What is the difference between categorical and hypothetical imperatives?

What is the difference between categorical and hypothetical imperatives?.

The Categorical Imperative and Moral Action

Consider the Categorical Imperative that Kant formulates in the reading from his work “Groundwork for the Metaphysics of Morals”:

“I ought not act, less I should can will my maxim to become universal law.”

What is the difference between categorical and hypothetical imperatives? Is it or is it not the case that the Categorical Imperative (we should only act in such and such a way, that in every such instance we could act that way) provide appropriate direction for a course of moral action? Consider specifically the response to the objection to Kant’s position of the Inquiring Murderer.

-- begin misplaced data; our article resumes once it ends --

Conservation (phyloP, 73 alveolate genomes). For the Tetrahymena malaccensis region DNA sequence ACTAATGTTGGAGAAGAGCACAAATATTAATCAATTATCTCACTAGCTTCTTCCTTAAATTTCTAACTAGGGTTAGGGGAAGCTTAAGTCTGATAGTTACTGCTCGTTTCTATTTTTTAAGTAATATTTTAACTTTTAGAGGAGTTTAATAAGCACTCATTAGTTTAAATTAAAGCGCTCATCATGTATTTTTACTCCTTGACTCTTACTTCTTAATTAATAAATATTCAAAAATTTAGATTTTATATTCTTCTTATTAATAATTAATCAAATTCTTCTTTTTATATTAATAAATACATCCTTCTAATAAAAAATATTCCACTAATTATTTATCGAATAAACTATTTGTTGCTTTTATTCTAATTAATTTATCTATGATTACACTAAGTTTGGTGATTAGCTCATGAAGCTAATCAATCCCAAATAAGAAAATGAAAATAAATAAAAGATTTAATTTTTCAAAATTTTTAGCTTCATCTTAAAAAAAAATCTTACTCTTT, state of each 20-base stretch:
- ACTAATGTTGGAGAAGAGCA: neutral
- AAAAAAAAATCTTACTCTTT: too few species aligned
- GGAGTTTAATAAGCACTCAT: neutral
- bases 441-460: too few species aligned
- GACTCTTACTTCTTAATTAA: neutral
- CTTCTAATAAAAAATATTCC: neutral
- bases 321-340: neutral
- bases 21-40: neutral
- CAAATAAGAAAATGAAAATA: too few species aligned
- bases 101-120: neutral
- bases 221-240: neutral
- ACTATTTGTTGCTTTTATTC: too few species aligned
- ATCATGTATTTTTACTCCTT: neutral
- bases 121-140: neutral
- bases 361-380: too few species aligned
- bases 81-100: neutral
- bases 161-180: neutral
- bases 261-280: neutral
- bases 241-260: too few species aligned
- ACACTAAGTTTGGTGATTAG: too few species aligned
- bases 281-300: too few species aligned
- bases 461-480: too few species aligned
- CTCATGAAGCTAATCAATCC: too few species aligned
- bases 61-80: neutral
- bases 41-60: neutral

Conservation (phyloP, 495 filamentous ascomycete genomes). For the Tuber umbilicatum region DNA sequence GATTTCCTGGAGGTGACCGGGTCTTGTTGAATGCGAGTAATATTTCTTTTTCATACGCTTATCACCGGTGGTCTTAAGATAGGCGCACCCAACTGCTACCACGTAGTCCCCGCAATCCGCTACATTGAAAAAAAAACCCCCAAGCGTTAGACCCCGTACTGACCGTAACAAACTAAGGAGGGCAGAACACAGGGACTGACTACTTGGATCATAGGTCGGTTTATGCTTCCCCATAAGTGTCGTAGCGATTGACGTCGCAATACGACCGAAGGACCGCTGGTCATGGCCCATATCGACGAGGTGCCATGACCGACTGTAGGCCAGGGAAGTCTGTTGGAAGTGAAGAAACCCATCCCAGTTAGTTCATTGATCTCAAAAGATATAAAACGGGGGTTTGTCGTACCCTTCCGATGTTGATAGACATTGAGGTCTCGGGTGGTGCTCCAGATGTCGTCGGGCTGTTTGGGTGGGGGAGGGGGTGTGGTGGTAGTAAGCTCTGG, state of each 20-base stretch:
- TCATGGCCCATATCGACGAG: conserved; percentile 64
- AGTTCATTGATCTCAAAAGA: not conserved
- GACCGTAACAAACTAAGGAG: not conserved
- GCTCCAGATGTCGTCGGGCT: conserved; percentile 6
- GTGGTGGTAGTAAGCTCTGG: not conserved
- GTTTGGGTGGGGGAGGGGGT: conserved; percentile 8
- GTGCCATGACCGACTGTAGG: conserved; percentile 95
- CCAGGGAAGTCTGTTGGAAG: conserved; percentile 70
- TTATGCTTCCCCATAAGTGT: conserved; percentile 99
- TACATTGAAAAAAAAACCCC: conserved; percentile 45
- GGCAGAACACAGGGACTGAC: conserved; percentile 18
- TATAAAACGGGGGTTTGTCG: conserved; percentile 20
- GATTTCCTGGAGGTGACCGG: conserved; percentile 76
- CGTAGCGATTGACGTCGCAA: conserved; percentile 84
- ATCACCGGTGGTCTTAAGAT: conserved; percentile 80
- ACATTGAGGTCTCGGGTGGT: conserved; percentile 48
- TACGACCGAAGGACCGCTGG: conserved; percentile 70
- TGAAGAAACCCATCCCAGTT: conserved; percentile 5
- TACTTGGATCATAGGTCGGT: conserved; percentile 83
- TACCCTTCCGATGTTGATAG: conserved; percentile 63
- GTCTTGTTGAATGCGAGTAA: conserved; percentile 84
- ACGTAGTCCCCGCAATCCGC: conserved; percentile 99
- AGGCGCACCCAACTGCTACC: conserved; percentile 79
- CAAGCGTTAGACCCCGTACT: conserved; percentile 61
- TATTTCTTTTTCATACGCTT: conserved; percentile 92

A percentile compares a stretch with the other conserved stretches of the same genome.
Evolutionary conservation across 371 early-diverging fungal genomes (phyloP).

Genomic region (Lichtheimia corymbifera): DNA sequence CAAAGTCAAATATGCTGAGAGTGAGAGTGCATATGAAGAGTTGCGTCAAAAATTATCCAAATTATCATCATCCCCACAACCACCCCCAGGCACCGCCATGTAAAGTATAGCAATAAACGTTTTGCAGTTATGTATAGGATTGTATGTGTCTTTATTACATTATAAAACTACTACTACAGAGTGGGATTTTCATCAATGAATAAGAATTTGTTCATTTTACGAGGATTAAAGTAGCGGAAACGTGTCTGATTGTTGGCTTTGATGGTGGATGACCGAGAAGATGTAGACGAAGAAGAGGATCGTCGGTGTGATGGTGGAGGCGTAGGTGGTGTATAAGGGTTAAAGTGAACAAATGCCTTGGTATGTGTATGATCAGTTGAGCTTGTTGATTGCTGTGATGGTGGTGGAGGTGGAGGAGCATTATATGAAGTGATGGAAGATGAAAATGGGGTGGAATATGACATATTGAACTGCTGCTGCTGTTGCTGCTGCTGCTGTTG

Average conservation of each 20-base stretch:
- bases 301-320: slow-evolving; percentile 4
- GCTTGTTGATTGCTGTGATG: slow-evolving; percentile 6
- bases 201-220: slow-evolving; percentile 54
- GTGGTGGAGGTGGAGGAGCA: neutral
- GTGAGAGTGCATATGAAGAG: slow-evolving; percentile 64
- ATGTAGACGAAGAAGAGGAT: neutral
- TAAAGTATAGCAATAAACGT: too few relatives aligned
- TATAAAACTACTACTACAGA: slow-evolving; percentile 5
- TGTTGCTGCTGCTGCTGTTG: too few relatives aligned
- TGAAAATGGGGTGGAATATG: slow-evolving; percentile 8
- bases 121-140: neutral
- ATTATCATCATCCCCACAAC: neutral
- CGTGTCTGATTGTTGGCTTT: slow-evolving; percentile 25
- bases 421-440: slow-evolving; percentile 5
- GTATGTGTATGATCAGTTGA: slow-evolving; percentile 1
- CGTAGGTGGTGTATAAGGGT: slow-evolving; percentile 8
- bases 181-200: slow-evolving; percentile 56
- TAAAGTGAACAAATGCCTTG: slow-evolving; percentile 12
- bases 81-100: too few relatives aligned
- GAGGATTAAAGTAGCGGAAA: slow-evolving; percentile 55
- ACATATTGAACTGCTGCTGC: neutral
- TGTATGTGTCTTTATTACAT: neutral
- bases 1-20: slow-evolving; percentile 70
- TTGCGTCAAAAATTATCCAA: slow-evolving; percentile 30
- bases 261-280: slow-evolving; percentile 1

Required Reading: Immanuel Kant “Groundwork for the Metaphysics of Morals”

Recommended Reading: “Kant’s Moral Philosophy”, Introduction, Sections 1, 2, 3, & 4 <  http://plato.stanford.edu/entries/kant-moral/index.html#toc (Links to an external site.)Links to an external site. >

What is the difference between categorical and hypothetical imperatives?